Mr. Gordon is playing at Mythbusters, but he's neither entertaining nor enlightening. He writes to correct five misconceptions, some of which are more germane than others. The Mephistophelean "myth" is that "Millionaires pay proportionately less income tax than poorer people." What's so insidious about this "myth" is that it is, in fact, a myth: Millionaires pay proportionately more income tax than the rest of us, and - in fact - some 50% of all taxpayers pay no Federal Income Tax. Note the qualifiers.
Left out of this narrow definition of income tax are the FICA ("payroll") taxes that supposedly fund Social Security and Medicare*. These usually amount to 15.3%** (13.3% in 2011 with the stimulus tax break) of all income earned up to $102,800. According to Gordon, families with incomes above $1 million payed 23.3% in income tax. Adding in FICA, they would have paid at most 24.8%. Families earning between $50,000 and $100,000 would see their average tax rate jump from 8.9% (if Mr. Gordon is to be trusted) to 24.2%, which is very, very similar. Those earning less than $50,000 pay substantially less.
Now, President Obama is still wrong in saying that millionaires pay "less taxes than the rest of us". He's also wrong in defining earners who make $250,000 a year or more as "millionaires", a puzzling stretch of nomenclature. A family earning $250,000 in straight earned income (say, a successful doctor) might be chipping in about 35% of their income to the Federal till. That's a lot.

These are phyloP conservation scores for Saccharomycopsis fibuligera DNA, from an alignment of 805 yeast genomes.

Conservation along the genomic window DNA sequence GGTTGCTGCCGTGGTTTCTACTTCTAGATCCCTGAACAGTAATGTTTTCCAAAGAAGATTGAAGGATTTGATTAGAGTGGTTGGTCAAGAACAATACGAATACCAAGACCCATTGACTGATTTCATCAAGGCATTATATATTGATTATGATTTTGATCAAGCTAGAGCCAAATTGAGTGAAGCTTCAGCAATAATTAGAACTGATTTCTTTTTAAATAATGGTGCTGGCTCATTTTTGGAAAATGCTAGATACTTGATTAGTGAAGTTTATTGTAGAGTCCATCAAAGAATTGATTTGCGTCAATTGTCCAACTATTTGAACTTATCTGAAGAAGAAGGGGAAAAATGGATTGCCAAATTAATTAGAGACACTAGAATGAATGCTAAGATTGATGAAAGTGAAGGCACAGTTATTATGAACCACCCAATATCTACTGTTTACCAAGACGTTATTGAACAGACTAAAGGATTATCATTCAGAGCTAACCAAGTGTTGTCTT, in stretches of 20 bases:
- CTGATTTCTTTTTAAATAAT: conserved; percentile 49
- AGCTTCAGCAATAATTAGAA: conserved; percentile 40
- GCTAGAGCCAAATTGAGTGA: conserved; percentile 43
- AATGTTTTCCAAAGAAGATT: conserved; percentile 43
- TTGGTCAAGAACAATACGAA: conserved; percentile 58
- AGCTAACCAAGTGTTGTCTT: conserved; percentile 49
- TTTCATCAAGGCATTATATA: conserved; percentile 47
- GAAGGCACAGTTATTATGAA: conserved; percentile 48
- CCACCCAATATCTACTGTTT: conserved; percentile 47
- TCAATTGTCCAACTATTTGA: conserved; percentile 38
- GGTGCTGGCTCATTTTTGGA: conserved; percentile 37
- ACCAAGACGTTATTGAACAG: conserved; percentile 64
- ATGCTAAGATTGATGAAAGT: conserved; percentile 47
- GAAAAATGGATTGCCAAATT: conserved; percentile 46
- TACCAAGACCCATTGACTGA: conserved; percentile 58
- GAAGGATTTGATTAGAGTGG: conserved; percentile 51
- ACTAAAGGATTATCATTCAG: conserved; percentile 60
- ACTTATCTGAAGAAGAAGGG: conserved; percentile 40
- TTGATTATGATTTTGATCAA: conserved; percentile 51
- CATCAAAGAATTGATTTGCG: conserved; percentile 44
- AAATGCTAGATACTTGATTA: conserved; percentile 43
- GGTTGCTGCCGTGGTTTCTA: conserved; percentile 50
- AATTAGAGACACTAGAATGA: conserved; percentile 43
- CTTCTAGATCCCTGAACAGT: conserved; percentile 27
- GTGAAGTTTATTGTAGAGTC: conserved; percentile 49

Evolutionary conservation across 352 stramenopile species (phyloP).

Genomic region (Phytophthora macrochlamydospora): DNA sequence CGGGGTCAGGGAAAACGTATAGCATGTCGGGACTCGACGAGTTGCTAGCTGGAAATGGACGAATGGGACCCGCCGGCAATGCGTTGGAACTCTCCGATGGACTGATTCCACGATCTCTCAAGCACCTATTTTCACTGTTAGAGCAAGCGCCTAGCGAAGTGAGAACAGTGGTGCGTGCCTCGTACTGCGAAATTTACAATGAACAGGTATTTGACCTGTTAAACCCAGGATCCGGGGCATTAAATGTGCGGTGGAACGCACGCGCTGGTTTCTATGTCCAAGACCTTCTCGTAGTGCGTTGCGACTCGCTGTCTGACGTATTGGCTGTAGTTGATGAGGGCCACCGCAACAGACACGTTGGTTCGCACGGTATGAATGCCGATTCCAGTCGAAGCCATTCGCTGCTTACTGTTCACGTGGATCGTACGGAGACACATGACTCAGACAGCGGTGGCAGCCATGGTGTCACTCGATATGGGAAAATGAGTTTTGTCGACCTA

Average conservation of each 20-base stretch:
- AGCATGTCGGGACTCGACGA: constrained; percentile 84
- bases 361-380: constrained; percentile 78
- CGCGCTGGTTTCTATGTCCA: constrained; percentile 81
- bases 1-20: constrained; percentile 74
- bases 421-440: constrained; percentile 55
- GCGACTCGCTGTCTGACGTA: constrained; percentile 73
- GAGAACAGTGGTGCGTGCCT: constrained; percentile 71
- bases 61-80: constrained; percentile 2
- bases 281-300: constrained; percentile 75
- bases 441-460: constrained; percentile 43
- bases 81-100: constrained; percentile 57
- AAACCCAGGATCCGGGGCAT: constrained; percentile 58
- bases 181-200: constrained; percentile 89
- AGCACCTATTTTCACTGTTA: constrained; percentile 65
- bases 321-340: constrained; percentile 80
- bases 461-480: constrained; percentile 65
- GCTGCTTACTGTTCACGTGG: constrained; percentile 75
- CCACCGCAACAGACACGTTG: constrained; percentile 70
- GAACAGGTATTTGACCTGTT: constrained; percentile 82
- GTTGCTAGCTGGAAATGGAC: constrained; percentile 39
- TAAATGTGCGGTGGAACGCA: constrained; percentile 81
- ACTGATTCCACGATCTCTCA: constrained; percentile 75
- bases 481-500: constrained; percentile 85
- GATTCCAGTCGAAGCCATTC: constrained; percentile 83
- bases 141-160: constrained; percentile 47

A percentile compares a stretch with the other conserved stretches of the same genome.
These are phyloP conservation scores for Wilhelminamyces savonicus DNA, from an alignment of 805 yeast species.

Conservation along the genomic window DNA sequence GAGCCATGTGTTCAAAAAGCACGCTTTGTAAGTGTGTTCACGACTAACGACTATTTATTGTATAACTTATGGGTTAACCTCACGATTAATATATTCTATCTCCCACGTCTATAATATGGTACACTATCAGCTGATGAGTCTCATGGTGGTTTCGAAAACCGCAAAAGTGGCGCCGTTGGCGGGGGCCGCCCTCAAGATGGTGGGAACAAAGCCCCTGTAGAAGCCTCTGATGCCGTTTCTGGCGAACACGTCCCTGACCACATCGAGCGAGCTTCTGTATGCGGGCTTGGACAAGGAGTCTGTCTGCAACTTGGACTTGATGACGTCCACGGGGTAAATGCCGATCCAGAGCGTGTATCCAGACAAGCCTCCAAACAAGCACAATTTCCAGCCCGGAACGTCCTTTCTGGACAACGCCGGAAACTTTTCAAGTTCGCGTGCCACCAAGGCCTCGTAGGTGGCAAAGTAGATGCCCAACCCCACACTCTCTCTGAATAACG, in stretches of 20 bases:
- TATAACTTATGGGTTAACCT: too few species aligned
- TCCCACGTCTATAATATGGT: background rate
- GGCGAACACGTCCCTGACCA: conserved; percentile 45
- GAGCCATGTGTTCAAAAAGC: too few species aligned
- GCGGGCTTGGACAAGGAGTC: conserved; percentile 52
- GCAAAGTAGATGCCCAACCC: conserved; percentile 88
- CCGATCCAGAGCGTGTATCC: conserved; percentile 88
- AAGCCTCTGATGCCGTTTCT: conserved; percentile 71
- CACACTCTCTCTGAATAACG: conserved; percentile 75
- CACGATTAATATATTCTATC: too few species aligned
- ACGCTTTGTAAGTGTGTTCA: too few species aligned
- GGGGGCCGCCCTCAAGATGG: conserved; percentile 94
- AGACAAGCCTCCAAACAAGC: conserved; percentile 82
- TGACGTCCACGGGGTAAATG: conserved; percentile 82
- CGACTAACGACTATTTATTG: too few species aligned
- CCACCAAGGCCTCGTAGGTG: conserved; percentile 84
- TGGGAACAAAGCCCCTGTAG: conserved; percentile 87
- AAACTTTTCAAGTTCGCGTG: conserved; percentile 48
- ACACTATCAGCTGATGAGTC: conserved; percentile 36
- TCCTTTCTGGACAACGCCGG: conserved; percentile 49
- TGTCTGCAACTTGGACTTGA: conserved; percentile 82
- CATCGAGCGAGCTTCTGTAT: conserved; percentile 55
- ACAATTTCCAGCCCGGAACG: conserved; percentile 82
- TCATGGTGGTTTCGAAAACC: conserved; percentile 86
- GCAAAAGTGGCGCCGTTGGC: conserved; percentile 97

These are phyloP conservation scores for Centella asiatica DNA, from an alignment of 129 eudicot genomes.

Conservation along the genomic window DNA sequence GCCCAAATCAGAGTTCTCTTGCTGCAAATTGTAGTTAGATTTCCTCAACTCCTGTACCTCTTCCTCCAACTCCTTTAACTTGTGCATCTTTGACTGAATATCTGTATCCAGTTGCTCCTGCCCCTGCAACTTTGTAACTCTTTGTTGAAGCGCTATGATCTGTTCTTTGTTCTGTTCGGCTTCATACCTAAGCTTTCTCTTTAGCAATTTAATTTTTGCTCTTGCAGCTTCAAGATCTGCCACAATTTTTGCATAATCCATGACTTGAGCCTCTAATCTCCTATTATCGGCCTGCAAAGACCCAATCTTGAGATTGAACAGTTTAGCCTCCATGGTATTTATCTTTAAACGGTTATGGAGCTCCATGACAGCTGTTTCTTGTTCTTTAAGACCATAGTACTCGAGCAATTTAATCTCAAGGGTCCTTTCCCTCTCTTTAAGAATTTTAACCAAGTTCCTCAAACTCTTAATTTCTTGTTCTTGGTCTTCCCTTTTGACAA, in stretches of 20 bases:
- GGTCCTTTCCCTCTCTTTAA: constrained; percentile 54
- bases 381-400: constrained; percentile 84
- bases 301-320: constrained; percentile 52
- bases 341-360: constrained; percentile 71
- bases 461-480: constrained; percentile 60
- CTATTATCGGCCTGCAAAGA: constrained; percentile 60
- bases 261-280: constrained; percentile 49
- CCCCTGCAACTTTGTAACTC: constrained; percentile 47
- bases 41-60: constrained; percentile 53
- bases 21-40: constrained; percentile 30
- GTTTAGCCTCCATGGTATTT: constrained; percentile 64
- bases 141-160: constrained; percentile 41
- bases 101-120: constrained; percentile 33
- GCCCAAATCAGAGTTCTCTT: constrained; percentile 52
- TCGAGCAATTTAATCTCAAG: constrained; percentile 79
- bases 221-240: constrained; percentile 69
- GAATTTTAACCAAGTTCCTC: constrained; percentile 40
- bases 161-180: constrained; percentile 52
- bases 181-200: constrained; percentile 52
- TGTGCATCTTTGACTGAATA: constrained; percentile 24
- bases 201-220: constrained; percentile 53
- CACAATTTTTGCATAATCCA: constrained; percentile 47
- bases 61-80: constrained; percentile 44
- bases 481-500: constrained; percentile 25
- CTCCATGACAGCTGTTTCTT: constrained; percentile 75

Mr. Gordon goes on to perpetrate another fallacy: he says that "dividends are paid out of corporate profits that have already been taxed. So Buffet's [sic] equity earnings are doubly taxed: He pays 35 percent at the corporate level and 15 percent on his own return." This is also specious. First, it applies only to dividends, not capital gains, and the latter amount to 70% of taxed income on investments***. A back-of-the-envelope calculation tells us that the total tax on investment profits might be about 15% + 0.3*35% = 25.5%. That's a marginal difference at best. Taking into account that high-rolling investors are likely to do a lot more trading and earn from capital gains, while dividends go disproportionately to cautious folks with retirement accounts, the "dividends are taxed twice" argument is a poor defense of the very rich.
Second, few companies pay the full 35% rate; they have tax shelters, rebates, and gimmicks just like wage earners. Third, the corporate profits tax is taken into account by investors when they purchase stocks. They decrease their investment in American firms concomitantly, lowering the marginal product and thus the wage of American workers. So workers suffer (although somewhat less) from the high corporate profits tax too.
In summary, let's look at the average tax rates we've calculated.
- Millionaires pay less than 24.8% of all income on average
- Middle-class families pay about 24.2% of all income on average
- Investments by the affluent are taxed at something less than 25.5%, taking corporate profits tax into account.
* FICA taxes were instituted to fund Medicare and Social Security, but in practice are tossed into the same Federal till out of which all the government's obligations are paid. It makes no sense to consider these separately from income taxes.
** Half of this 15.3% comes out of workers' paychecks, half comes from their employer. As my Intro to Econ students can tell you, this doesn't make a dime's worth of difference: no matter who writes the checks, relative elasticities determine who bears the cost of the tax.
*** Calculated from IRS data for tax years 1980-2005, from this IRS spreadsheet.